Add to this its top notch 4K screen and foldable, Yoga-like, hinge mechanism and the XPS 15 2-in-1 justifiably earns its place as one of 2018’s best laptops.
Those are our top picks of the best laptops. If you want to know more about what to look out for when buying a laptop then read on.
How much should I spend on a laptop?
What you decide to spend on a laptop will be determined by what you’re likely to want to use the laptop for. If you simply want to do a bit of web browsing and send and receive a few emails then a cheap 11-inch netbook or Chromebook for under £200 will do the job. Though be warned most Chromebooks are compromised devices with below average hardware, so you won’t get the best user experience out of them.
Saving up for a more expensive laptop that can undertake a greater number of tasks at once will generally be worth it if you don’t need the ultimate in thin and light budget machinery.
Want something a little bigger? You can pay between £300 and £400 for a 15.6-inch laptop powered by an Intel Core i3 processor that’s powerful enough to carry out the basics without slowing to a crawl. It will even handle a little Minecraft and photo editing.
If you want something thin and light, expect to spend upwards of £500 for a sub-1.5kg laptop. Powered by efficient dual-core Intel Core i5 and i7 processors, these machines are suitable for light photo and video work and should last all day on a single charge if they’re not pushed too hard. If you want premium build and a great screen, expect to pay at least £1,000.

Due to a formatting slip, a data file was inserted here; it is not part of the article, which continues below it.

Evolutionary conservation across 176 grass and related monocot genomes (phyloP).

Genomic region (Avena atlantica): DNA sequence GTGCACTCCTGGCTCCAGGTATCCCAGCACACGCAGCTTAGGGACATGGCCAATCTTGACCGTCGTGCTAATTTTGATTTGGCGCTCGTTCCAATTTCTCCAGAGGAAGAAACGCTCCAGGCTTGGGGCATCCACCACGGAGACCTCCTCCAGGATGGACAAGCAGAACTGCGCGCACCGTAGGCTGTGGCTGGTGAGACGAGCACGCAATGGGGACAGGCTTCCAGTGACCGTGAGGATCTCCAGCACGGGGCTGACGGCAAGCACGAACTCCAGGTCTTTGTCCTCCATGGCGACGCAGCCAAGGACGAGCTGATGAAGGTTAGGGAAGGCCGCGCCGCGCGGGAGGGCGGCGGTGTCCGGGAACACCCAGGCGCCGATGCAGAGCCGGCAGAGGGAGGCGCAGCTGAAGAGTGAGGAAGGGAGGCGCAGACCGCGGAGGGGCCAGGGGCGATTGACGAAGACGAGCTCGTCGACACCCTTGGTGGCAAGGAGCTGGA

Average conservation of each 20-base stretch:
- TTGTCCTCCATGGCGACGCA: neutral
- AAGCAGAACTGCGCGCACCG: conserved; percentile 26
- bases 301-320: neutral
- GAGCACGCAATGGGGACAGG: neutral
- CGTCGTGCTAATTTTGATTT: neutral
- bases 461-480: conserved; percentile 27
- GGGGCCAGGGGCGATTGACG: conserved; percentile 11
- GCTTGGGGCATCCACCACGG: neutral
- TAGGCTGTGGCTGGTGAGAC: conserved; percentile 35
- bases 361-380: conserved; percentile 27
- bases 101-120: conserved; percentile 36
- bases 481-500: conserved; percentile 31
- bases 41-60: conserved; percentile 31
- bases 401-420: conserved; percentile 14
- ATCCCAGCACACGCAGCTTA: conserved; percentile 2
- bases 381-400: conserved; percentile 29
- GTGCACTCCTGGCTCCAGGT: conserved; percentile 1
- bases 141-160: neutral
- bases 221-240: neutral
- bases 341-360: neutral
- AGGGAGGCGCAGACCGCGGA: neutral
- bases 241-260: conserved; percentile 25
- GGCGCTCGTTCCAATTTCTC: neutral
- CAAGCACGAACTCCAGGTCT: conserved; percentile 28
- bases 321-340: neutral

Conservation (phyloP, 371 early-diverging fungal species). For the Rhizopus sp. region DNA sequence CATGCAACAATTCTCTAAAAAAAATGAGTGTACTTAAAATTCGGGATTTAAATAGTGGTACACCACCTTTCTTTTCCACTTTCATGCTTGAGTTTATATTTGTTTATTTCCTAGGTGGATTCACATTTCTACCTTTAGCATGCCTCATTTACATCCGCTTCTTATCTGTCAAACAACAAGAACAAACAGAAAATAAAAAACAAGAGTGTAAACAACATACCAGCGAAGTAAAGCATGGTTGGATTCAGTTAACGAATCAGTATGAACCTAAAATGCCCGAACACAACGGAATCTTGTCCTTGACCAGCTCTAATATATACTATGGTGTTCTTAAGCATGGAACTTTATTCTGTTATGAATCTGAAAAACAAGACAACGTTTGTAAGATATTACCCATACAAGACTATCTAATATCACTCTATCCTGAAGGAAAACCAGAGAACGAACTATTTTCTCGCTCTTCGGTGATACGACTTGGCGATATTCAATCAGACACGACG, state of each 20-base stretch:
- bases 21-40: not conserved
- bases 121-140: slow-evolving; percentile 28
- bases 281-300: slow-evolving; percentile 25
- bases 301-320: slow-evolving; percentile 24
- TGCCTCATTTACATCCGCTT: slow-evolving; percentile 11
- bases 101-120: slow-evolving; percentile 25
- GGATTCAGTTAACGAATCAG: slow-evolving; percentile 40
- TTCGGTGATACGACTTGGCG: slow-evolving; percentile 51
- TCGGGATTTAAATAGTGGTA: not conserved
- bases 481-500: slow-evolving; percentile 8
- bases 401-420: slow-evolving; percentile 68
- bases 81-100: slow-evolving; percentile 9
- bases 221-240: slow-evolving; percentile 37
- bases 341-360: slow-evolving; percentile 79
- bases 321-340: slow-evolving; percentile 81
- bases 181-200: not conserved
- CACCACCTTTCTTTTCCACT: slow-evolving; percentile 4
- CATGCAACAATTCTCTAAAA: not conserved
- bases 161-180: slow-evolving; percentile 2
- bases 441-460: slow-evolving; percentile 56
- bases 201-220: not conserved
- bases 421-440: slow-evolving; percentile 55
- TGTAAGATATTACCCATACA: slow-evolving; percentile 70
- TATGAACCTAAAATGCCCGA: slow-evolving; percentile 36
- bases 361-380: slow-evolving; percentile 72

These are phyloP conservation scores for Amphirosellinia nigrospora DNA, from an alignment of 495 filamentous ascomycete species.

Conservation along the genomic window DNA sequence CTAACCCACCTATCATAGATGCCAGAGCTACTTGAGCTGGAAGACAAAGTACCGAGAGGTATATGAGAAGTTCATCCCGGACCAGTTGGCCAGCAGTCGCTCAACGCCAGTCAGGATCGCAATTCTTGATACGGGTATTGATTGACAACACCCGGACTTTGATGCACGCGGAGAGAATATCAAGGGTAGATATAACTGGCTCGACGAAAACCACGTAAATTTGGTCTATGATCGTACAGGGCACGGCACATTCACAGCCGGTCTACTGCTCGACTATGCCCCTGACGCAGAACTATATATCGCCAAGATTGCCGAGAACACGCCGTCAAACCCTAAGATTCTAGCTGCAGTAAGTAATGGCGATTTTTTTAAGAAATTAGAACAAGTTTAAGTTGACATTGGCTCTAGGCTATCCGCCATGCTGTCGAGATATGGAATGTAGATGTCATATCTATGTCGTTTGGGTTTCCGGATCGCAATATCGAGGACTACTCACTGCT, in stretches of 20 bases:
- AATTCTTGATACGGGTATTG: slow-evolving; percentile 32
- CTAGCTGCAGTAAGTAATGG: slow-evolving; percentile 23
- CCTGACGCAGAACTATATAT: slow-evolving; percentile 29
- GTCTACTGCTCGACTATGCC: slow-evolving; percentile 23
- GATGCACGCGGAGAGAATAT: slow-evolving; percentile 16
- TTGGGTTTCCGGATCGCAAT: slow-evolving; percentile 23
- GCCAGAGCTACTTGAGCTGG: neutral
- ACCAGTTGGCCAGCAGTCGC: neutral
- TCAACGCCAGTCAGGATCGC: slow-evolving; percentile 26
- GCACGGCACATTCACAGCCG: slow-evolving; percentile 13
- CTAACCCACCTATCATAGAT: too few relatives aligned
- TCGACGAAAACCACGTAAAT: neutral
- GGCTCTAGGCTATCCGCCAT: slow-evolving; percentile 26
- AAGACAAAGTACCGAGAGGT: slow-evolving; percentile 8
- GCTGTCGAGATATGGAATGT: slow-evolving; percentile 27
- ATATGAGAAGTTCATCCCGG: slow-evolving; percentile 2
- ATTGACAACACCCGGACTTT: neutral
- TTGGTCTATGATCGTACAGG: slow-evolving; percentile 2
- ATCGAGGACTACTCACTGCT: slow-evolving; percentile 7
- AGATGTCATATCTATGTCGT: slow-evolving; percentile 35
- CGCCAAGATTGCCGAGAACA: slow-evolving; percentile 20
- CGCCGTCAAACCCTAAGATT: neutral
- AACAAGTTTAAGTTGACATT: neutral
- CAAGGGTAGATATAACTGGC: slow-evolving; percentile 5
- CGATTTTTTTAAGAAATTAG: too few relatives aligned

You’ll need to spend at least £700 on a gaming laptop, and considerably more if you want to future-proof it. Look for “discrete” or “dedicated” graphics from AMD or Nvidia, and check online benchmarking figures to see how well your favourite games will play.
There are alternative form factors, too. Two-in-ones have reversible screens that can be versatile in small spaces, while tablet hybrids are great for drawing and taking notes. The latter often come with attachable keyboards for when you want to get typing work done.
What’s the best operating system?
Windows 10 remains the most versatile operating system around, and you’ll find it on the vast majority of laptops sold in the UK. However, if you’re buying a cheap laptop, Google’s ChromeOS is likely to be a better bet. It’s lightweight – it’s essentially a glorified web browser – but with so many excellent web-based applications now available, most people on a budget will be able to get by with just that.
MacOS is tied into MacBook laptops, so you’ll always pay a premium to get Apple’s operating system. It’s undeniably slick, smooth and reliable, so if you have the money then it offers a better experience than Windows for many people.
Don’t want to pay the Windows tax? Some laptops now sell with Ubuntu Linux installed. This free OS is powerful if you know what you’re doing, and it has the advantage of costing next to nothing.